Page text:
Saturday, January 31, 2009

Work, work, work, Glaucous Gull, work, work

Not a Glaucous Gull

Far, far too much working to be done at the moment. All today and tomorrow, well allish. I nipped out at lunchtime but no Waxwings in the gardens or decent gulls in the harbour. However, the Spa gull roost beckoned at tea time and I shot out again for a short while. Small gulls close inshore, all Black-headed or Common. A few Eider were beyond the suicidal surfers who were attempting a harbour wall incident. A distant Gannet joined the year list and Guillemot amongst the gulls did the same. 19 Eider in all and a Red-throated Diver. Then I started to scan the more distant big gulls and oh, ho ho, what's this big, boyant high in the water, white wing-tipped beast; tis a first winter Glaucous Gull. Having confirmed the id at some distance I drove up to Caedmon Avenue and bang opposite the roost searched through again. The quarry was on the wing and eventually flew a few feet over my head - camera in car for some reason. Well chuffed I returned to the grind-stone.

Sunday, January 25, 2009

Mad moorland birding

Lovely morning yesterday so I decided to nip up on the moor.

It was a bit icy around us but seemed ok.

Halfway up the very steep road to the moor top I was beginning to question my sanity as the road was covered in frost, ice and some snow. Fortunately the trusty winter tyres did their job and the Fiesta got to the top. The less fortunate VW that had tried to go down a neighbouring route, I could see from the top, was way off the road - rather lucky it stopped where it did another metre or so it would have rolled a long way.

The top road was just pure ice and snow. Eventually the site was gained but it was all a bit still. Of the four target species none were confirmed, though two were maybe distantly heard. However, a beautiful morning.

Sunday, January 18, 2009

I'm reverting to my youth ....

Well it would be nice to have the vigour.

I went twitching again yesterday. News of Rough-legged Buzzard not 25 minutes away and a sunny and available afternoon was sufficient motivation. Following my current good run in respect of the twitch, I got my gear out of the car, just about got organised and picked the bird up coming in from behind and had pretty decent views for about three or four minutes before it disappeared in to the distance. A drive further up the appropriate dale allowed me to reconnect and I enjoyed another hour of very good views. At one point a Common Buzzard appeared and for five minutes or so the two species were hunting together allowing rather nice comparison of structure, behaviour and jizz..

On the way home, whilst enjoying the harrowing drama documentary of the Piper Alpha tragedy on Radio 4, I dropped in at Lockwood Beck, another vice county site I'd not been to before. 4 Pochard and about 7 Goldeneye were the highlight here.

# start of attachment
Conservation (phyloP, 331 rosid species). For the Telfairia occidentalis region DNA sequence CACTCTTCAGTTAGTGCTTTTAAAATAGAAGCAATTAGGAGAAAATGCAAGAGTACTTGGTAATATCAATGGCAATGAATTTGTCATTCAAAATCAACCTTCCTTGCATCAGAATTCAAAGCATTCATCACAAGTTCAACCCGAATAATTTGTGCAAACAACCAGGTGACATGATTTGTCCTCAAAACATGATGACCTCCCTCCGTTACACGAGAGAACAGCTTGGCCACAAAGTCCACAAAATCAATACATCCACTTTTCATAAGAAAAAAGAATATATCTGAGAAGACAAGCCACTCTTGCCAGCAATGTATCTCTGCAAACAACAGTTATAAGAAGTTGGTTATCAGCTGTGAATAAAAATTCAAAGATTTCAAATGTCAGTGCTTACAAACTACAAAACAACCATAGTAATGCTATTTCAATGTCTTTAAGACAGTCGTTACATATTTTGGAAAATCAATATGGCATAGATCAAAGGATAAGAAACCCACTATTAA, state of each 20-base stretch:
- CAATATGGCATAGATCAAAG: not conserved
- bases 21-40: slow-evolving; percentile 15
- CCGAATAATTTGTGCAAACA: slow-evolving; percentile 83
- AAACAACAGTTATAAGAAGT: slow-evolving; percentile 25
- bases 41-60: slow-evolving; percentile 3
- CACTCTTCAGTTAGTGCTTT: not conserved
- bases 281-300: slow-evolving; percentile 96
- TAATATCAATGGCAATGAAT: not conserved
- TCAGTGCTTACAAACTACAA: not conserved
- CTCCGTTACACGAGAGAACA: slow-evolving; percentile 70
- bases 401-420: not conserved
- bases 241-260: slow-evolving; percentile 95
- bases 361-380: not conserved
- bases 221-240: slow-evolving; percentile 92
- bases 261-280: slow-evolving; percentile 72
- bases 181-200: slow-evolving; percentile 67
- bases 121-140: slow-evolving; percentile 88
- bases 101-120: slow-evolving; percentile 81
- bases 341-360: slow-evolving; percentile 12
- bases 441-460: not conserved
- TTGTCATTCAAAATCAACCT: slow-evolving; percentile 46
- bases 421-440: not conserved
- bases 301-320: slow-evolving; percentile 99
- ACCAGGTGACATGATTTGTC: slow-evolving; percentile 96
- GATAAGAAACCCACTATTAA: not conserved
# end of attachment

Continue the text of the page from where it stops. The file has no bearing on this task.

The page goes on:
Chatting and listening to birders at these two sites was a rare experience as these days I'm usually in the field on my own. A theoretical second R-l B was proposed by one observer, today proven correct. Birding holidays in exotic but cold locations made me somewhat jealous. A proposed Black and White Warbler in someones garden last autumn made me wonder what they were on.

My listening pleasure interrupted again by this birding business as a further stop was required at the recently neglected Scaling Dam. Not too much reward for the effort but in excess of 500 Lapwing and a late forming and rather diminutive gull roost of about 250 Common Gulls and a scattering of the three other commoner species. I soon retreated to the warm environs of the homestead, having missed the end of the drama - I'll dig it out on Listen Again.

Saturday, January 17, 2009

Bill paying

A nip down to the garage to pay the bill :-( produced Nuthatch singing in the tree opposite and two or three Marsh Tits by the river. On my return home there was a Marsh Tit in the garden , absent since the turn of the year. Sparrowhawk raided the front feeders scaring a Treerat on the feeders so much it froze for over a minute, now if that had been a Gos you'd have been toast my son.

Wednesday, January 14, 2009

Waxwings, maybe

Rushing out of work earlier than usual to collect offspring some Starling like jobs flew over the car. They weren't, they were almost certainly Waxwings. I was short of time and it was gloomy but Starlings rarely look brown and do that spread tail thing. There were more, I glanced at 50 m.p.h. in the big tree by the Victoria Garden Centre. I'll take my bins tomorrow, perhaps I'll have lunch at The Stables (pub on that junction). Looked like there were quite a few.

If you do one more thing today ...

My personal position is I will never go birding (that means visit) Israel until there is an equitable peace agreement that is lasting. Click here to protest the behaviour of the Israeli state.

Russell's new book

Russell's new book is about to be published, reserve your copy here.

Sunday, January 11, 2009

Stonechat at last